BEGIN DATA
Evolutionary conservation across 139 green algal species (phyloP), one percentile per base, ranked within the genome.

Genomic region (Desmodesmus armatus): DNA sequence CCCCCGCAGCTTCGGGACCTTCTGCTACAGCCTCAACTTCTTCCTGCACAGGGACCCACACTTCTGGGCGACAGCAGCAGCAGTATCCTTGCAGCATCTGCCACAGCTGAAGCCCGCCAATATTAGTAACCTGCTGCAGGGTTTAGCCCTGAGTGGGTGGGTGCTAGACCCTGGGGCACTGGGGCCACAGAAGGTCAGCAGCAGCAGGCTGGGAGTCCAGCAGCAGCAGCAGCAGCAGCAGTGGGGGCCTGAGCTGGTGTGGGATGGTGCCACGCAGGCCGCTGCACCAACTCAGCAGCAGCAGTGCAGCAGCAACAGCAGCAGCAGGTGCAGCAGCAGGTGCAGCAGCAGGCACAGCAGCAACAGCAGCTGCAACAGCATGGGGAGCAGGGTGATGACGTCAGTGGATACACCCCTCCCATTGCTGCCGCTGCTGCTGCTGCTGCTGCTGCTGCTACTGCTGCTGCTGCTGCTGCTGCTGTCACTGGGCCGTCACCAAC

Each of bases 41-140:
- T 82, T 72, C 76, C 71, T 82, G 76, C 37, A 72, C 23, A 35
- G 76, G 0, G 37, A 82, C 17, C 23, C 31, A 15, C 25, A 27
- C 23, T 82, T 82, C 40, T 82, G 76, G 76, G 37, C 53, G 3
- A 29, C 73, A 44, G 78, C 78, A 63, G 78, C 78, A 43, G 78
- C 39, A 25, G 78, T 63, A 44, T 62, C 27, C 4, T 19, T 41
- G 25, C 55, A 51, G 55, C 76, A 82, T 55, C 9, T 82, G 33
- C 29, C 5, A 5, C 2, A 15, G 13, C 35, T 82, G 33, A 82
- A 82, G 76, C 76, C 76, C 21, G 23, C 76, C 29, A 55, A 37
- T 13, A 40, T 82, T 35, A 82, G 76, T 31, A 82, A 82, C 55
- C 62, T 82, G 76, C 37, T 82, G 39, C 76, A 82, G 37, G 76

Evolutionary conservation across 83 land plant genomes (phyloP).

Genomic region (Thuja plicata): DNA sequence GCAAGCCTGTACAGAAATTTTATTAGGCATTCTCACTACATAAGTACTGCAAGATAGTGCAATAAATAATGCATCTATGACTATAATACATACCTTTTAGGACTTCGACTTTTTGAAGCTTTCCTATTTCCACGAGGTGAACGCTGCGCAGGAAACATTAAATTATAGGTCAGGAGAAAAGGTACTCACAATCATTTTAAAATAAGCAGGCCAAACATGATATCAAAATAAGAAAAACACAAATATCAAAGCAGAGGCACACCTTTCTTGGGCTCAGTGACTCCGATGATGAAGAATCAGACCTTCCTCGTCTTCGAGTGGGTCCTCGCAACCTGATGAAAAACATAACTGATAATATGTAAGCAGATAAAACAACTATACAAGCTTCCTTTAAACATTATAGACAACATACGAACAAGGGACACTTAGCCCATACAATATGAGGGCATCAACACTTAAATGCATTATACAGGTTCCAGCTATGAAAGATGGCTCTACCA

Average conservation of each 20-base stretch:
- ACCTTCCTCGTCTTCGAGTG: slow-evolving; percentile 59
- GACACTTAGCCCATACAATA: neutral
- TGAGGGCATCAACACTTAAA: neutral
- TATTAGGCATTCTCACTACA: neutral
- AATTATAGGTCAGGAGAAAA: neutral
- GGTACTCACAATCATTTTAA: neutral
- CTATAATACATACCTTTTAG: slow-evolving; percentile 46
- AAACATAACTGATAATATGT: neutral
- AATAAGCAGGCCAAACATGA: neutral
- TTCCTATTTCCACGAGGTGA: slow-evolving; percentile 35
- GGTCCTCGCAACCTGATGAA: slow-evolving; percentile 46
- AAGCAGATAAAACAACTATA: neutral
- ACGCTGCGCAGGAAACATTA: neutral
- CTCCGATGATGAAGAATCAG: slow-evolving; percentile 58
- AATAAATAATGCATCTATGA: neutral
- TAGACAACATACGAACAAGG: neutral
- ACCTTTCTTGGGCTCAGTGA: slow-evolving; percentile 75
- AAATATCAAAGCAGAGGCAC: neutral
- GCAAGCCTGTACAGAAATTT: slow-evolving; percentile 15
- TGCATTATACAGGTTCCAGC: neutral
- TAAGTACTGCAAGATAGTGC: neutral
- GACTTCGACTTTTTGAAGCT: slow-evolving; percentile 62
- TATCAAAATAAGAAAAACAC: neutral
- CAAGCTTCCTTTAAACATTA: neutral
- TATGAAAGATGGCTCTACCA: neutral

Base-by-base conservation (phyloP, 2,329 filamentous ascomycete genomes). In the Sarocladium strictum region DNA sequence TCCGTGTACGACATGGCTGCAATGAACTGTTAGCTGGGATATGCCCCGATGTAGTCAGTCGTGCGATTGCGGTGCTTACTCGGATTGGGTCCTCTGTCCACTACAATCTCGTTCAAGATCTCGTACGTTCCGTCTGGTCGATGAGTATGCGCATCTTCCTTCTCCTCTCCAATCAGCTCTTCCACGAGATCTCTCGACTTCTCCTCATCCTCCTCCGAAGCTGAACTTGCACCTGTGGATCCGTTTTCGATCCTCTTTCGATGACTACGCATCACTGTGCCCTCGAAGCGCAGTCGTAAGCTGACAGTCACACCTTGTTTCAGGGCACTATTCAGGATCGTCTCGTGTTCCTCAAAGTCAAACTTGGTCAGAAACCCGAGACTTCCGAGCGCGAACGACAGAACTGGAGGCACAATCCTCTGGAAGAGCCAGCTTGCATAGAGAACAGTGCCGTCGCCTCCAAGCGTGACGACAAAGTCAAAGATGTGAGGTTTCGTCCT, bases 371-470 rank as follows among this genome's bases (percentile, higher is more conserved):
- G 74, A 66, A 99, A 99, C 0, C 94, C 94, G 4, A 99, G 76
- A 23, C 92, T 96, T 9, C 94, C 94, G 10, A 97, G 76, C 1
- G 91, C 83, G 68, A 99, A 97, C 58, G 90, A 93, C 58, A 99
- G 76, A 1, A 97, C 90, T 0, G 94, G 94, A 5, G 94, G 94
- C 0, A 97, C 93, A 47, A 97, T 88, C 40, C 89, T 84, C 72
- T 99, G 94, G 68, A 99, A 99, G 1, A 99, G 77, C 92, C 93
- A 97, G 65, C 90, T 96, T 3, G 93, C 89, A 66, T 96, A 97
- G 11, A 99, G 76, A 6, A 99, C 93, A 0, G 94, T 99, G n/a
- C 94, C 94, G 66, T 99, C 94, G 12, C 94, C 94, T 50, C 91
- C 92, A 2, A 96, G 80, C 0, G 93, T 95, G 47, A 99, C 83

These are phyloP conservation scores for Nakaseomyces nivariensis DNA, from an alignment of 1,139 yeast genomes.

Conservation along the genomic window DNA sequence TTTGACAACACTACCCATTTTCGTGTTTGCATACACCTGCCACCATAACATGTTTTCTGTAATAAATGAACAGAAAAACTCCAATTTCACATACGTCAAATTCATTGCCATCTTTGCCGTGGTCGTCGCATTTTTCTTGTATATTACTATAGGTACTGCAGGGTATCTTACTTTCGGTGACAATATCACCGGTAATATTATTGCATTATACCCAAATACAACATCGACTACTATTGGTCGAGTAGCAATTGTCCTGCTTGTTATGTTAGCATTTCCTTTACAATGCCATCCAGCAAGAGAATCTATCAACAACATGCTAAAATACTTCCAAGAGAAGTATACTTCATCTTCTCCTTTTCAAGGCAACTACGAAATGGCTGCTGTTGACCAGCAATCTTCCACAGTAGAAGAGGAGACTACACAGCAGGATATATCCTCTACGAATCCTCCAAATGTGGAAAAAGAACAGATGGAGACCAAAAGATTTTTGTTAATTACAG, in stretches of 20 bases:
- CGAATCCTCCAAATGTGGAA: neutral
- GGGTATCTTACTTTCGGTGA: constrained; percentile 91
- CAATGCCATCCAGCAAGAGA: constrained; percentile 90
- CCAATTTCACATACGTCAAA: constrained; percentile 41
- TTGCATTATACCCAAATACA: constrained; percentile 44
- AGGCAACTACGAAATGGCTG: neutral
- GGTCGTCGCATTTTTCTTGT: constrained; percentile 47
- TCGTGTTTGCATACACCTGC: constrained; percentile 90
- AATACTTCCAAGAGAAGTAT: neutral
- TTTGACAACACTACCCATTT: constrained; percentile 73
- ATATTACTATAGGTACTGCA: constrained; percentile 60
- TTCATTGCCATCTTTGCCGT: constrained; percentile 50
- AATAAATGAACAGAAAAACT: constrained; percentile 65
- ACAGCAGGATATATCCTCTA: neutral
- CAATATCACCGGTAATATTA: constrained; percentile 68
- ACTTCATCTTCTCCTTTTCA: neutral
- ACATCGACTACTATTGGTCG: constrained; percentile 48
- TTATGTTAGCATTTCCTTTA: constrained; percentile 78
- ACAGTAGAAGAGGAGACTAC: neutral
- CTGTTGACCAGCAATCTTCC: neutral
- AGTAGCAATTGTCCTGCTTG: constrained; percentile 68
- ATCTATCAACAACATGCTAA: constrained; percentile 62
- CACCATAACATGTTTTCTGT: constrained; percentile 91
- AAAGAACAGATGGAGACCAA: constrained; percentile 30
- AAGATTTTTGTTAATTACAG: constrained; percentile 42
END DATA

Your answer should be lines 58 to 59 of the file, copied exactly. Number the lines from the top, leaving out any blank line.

- CCAATTTCACATACGTCAAA: constrained; percentile 41
- TTGCATTATACCCAAATACA: constrained; percentile 44